ST. PAUL (AP) — The St. Paul Police Department has restricted when police dogs can be used to apprehend suspects — a move that comes after two high-profile cases involving K-9 bites.

The new policy says dogs can be used to catch a fleeing person who's suspected of murder, manslaughter, aggravated robbery, kidnapping, criminal sexual conduct or a drive-by shooting. It also lists felonies in which dogs can't be used, with exceptions.
Most of the changes were instituted in April.

Last year, the city approved a $2 million settlement for Frank Baker after he was mistaken for a suspect and bitten by a K-9, requiring hospitalization. In September, Desiree Collins was taking out her garbage when she was attacked by a police dog looking for a male suspect. Her pending lawsuit seeks financial damages and changes to the department's K-9 policy.

"While canines are a valuable part of our public safety toolbox, history has shown the importance of deploying them only with the highest standards of accountability, transparency, and respect for the communities they serve," Mayor Melvin Carter said in a statement. "I appreciate the changes Chief (Todd) Axtell has made to department policy to ensure we learn from, and never repeat the lessons of our country's painful past."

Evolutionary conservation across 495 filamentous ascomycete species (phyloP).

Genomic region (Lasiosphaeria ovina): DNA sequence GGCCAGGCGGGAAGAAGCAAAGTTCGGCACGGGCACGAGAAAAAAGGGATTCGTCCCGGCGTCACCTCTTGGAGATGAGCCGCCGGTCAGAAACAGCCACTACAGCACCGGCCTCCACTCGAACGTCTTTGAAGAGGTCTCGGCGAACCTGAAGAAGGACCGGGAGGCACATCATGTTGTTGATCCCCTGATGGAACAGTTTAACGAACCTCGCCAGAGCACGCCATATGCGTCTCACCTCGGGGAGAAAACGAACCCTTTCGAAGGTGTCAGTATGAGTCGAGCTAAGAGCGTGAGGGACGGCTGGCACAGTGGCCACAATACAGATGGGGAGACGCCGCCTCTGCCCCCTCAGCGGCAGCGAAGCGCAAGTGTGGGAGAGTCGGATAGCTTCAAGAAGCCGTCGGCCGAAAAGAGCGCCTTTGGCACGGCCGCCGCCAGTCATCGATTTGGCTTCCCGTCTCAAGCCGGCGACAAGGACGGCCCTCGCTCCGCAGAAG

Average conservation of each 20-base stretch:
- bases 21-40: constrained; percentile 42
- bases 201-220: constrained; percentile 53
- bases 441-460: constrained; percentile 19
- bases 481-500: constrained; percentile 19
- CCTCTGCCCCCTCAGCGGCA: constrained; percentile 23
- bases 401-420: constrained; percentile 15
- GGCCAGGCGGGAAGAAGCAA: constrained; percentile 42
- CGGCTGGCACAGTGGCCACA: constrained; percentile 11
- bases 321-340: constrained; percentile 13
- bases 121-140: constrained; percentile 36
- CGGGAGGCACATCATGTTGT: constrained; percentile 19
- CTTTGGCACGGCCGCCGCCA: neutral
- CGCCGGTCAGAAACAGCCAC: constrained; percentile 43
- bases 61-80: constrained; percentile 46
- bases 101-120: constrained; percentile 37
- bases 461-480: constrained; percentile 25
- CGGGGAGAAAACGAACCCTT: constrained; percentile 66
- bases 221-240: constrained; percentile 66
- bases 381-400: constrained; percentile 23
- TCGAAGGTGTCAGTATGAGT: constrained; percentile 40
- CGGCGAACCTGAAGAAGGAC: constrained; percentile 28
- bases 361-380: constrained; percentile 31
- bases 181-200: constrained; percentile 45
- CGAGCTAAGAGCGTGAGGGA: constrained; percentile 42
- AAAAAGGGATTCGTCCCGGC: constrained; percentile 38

Sgt. Mike Ernster, a police spokesman, said the new restrictions will mean police dogs will be biting people less often.

"The significant changes are to ensure that we are keeping our community and officers safe while only using K-9s to physically apprehend people when absolutely necessary," he said.

David Ferland, executive director of the United States Police Canine Association, said K-9 policies vary nationwide. One tradeoff to a more restrictive policy is that it could mean police are "not able to catch as many bad guys," he said.